UNSILENCE INTERVIEW WITH BLACK HAND ZINE (SPAIN) 2010.
Hello Kieron! Thank you very much for the interview, your debut album "Under a torn sky" is great. Unsilence formed almost 20 years ago, but since now you haven't released a full-length, why?
Actually, we have been going for nearly 16 and a half years, so few years off the 20th anniversary yet. We did record a full-length album back in 1997 that never got released. The label let us down and the production was bad. I'll talk more about that later. After that we had some new material that was far better than the album. And we thought it would be better to release that as a MCD and put more money into getting a good production. That became the Transfiguration MCD. A few years later we did another MCD, A Walk Through Oceans. I think the reason week did this as opposed to a full length was that we wanted to hold out for a bigger record deal. Possibly a naive idea looking back on it. But another reason is that we are (or have been) very slow at writing. We had only completed 4 songs in the two and a half years between the two MCDs. When it came to the album, there were some additional things slowing us down. Firstly, there was the departure of two key members in the songwriting. Our drummer Jonathon Gibbs left in 2003. It took seven months to find a replacement. But we had to adapt to writing without him. Fortunately our guitarist (and future singer) James Kilmurray started to contribute to the writing. The same thing happened two years later when our vocalist Andrew Hodson left. He did most of the lyrics and all the vocal melodies. So we had to accommodate for that. And it takes time to adapt to these changes and to not only maintain the same quality but also to make a progression. And towards the time we recorded the album there was some more line-up changes with the drummer which culminated with us having our former drummer Jonathon doing session drums for the album.
Nonetheless, you released in the last decades a couple of EPs and some demos. I haven't listened them but I've read that in 90s you weren't playing straightforward doom metal but with a more deathish sound. Why did you move to this kind of melancholic doom? Do you still see yourselves influenced by some death metal bands?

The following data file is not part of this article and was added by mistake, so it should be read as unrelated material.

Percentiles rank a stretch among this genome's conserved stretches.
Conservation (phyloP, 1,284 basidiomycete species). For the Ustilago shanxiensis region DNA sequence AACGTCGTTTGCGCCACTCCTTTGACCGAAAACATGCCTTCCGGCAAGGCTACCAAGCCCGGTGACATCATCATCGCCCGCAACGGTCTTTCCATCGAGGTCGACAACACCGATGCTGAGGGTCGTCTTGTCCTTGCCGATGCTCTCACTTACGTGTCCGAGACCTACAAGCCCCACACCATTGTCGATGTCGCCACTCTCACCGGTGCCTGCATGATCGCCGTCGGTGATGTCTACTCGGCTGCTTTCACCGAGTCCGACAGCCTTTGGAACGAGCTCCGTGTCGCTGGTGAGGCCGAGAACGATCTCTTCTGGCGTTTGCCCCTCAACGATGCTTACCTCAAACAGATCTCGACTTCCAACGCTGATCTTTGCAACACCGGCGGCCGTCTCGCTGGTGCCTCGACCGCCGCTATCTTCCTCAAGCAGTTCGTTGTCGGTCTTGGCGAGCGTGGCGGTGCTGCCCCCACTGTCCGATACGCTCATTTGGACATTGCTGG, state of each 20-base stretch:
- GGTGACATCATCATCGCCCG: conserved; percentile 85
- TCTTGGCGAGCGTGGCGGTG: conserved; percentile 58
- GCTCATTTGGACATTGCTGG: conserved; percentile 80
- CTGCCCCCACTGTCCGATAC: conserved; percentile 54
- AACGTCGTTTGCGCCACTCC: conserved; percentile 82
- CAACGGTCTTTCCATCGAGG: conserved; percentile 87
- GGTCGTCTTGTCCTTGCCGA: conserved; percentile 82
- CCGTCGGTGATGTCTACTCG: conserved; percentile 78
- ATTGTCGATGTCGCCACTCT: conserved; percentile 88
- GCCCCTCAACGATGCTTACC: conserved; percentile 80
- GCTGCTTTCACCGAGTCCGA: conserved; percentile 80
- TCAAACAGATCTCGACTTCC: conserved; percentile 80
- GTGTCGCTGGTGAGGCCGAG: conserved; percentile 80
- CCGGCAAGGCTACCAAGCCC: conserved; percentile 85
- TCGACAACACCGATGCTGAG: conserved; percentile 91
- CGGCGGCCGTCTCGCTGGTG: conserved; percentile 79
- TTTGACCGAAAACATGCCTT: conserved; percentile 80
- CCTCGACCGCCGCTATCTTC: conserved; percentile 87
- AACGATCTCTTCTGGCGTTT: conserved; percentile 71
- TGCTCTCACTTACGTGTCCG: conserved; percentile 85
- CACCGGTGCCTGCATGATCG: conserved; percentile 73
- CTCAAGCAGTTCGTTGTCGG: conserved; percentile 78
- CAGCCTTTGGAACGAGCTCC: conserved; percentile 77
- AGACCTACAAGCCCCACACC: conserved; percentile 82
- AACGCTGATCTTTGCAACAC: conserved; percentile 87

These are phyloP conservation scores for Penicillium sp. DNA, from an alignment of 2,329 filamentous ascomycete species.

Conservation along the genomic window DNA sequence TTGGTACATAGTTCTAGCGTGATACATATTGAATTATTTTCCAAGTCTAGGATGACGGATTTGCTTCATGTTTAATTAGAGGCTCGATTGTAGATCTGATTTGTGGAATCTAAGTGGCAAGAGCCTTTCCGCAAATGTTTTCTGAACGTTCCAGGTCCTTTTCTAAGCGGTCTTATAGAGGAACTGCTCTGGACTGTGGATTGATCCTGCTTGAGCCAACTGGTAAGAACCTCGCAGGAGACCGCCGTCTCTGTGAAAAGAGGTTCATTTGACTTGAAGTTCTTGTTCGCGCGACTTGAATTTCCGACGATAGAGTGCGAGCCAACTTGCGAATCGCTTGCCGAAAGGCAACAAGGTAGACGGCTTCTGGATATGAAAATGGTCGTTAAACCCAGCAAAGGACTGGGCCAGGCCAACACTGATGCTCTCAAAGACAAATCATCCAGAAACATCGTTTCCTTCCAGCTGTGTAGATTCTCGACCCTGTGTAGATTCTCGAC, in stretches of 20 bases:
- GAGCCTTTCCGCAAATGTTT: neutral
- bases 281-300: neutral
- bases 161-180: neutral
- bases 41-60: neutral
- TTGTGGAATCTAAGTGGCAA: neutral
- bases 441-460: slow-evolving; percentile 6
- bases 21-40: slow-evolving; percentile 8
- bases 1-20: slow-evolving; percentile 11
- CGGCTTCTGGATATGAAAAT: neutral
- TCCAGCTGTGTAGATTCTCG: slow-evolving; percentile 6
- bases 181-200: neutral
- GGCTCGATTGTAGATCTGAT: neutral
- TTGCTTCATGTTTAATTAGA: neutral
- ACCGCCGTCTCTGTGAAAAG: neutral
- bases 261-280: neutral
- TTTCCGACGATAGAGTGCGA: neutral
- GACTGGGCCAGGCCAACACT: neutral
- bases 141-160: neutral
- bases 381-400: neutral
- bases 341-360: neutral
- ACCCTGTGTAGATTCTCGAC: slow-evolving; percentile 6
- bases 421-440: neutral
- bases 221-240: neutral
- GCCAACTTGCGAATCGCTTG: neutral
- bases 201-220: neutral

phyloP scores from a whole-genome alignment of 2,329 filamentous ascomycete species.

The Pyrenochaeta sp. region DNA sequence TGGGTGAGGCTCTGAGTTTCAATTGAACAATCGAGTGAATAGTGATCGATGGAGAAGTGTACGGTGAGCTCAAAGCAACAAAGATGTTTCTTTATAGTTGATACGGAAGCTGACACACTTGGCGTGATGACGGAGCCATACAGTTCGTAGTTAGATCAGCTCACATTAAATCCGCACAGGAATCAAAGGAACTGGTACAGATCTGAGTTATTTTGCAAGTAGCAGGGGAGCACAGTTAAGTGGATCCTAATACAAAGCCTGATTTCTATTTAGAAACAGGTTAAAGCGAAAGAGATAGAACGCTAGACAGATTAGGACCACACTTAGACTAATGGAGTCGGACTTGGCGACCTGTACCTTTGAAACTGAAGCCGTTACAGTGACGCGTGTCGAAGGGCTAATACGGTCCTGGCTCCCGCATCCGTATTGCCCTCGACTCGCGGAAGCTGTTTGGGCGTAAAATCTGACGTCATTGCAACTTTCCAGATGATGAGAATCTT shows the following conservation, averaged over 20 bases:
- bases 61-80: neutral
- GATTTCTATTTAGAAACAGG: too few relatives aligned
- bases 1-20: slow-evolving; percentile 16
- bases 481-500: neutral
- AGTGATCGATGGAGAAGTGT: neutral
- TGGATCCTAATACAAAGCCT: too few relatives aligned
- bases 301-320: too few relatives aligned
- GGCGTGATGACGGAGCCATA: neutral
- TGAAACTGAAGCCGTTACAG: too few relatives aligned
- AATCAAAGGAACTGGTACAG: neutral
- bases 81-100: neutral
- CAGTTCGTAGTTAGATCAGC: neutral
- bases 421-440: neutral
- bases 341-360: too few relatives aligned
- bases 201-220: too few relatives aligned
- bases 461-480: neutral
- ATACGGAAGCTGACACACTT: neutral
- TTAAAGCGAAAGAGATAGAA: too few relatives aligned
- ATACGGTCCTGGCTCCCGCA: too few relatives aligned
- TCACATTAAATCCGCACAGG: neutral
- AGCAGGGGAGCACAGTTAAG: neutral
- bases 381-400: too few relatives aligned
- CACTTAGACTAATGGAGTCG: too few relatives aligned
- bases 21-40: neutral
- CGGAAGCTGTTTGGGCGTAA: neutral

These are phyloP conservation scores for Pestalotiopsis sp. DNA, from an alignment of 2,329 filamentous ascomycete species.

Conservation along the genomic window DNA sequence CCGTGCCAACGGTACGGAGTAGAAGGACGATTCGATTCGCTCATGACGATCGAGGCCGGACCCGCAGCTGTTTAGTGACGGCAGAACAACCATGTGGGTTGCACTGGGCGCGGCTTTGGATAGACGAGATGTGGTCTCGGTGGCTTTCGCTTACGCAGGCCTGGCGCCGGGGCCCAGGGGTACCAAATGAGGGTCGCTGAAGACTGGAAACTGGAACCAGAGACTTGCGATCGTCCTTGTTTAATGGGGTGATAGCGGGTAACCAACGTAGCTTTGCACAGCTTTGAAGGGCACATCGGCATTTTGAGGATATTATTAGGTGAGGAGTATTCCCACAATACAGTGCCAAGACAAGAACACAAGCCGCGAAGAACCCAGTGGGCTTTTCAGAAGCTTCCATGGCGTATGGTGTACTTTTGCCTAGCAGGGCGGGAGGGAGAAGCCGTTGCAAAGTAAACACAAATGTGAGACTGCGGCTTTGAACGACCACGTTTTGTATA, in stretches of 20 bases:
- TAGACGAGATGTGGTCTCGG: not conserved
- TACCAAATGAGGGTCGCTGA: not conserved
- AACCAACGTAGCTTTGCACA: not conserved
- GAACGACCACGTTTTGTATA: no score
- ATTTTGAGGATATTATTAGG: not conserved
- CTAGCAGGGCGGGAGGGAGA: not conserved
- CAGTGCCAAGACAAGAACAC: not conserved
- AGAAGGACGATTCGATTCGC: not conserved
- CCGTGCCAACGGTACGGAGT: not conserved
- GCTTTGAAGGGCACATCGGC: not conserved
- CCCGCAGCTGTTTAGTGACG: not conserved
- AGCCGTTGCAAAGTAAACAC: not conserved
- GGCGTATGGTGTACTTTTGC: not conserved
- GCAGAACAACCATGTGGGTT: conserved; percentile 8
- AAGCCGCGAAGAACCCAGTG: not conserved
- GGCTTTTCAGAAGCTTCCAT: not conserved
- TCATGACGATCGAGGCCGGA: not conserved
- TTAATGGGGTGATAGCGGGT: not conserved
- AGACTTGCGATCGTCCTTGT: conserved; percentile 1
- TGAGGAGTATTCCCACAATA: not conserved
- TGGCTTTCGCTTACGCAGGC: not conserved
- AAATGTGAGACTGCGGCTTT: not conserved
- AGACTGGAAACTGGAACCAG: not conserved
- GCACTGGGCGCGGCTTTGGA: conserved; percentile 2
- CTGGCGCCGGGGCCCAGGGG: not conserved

When we formed the band, we had no clear idea of how we wanted to be. We wanted to do something that was heavy but with atmosphere, dynamics and emotion. And most of the first line-up had some background in death metal. Our first guitarist was really influenced by the UK death/doom scene that was around at that time and he was doing most of the writing at that time. I enjoyed those bands but had influences going back further. I saw the need for us to be more than just a death/doom also ran. I guess I didn't assert that in the early days Personally, I had been really into death metal for previous couple of years. But I started to get more into the older heavy metal stuff that I was into before. And also more into doom metal, which I had already enjoyed alongside death and thrash for a few years. The first demo was done within six months of us forming and much of the material was taken from stuff we did with our old bands. I think we were a bit hasty in getting the first demo out. And we should have taken some time to develop our own sound. Another factor was that the vocalist eventually decided he wanted to sing instead of growl. I think growling wasn't what he really wanted to do but he did it to get in a band. The first guitarist left some time after the first demo and I was doing more writing. So it was inevitable that there would be some difference in the material. And although there was some deathly parts on the second demo, the Unsilence sound started to take shape by then. In many ways, I don't really see us as having changed from death/doom to straightforward doom in such a stark way. Just a natural evolution brought about by wanting to progress in a more melodic and emotional way. I remember reading on some forum where some plank was trying to imply some kind of insincerity for us having started with a more death/doom sound. But the sound that we ended up developing is a sound we've stuck to for many years. And with limited success. Had we been some bandwagon type band, we would have changed to something else long ago. So it stands to reason really.